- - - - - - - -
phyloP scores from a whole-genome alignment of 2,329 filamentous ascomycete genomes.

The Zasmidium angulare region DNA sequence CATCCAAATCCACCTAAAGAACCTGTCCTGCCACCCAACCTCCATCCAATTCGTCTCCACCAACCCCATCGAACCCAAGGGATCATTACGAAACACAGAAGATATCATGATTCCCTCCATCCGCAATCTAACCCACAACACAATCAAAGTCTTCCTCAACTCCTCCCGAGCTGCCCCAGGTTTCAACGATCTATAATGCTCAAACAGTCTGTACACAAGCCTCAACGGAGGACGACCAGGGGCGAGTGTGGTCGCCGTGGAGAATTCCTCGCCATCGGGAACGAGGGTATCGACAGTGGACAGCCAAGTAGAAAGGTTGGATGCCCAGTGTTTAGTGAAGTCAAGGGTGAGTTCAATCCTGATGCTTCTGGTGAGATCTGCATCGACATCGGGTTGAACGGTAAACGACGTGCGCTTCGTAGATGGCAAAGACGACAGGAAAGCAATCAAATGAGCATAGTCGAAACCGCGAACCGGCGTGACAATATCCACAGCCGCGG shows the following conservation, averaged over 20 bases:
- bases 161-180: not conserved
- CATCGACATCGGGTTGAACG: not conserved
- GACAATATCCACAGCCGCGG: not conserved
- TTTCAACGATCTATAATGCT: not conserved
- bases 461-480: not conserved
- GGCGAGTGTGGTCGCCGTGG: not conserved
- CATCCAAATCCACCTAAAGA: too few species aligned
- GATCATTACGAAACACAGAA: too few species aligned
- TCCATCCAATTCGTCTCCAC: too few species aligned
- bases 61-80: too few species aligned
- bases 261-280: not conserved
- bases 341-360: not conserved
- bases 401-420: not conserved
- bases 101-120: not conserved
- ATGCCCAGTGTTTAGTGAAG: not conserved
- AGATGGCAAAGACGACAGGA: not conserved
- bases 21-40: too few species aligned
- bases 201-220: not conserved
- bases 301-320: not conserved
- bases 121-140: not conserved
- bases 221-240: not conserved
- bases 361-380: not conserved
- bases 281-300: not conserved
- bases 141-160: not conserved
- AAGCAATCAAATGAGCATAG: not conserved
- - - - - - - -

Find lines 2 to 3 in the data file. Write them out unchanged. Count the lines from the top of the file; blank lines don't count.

The Zasmidium angulare region DNA sequence CATCCAAATCCACCTAAAGAACCTGTCCTGCCACCCAACCTCCATCCAATTCGTCTCCACCAACCCCATCGAACCCAAGGGATCATTACGAAACACAGAAGATATCATGATTCCCTCCATCCGCAATCTAACCCACAACACAATCAAAGTCTTCCTCAACTCCTCCCGAGCTGCCCCAGGTTTCAACGATCTATAATGCTCAAACAGTCTGTACACAAGCCTCAACGGAGGACGACCAGGGGCGAGTGTGGTCGCCGTGGAGAATTCCTCGCCATCGGGAACGAGGGTATCGACAGTGGACAGCCAAGTAGAAAGGTTGGATGCCCAGTGTTTAGTGAAGTCAAGGGTGAGTTCAATCCTGATGCTTCTGGTGAGATCTGCATCGACATCGGGTTGAACGGTAAACGACGTGCGCTTCGTAGATGGCAAAGACGACAGGAAAGCAATCAAATGAGCATAGTCGAAACCGCGAACCGGCGTGACAATATCCACAGCCGCGG shows the following conservation, averaged over 20 bases:
- bases 161-180: not conserved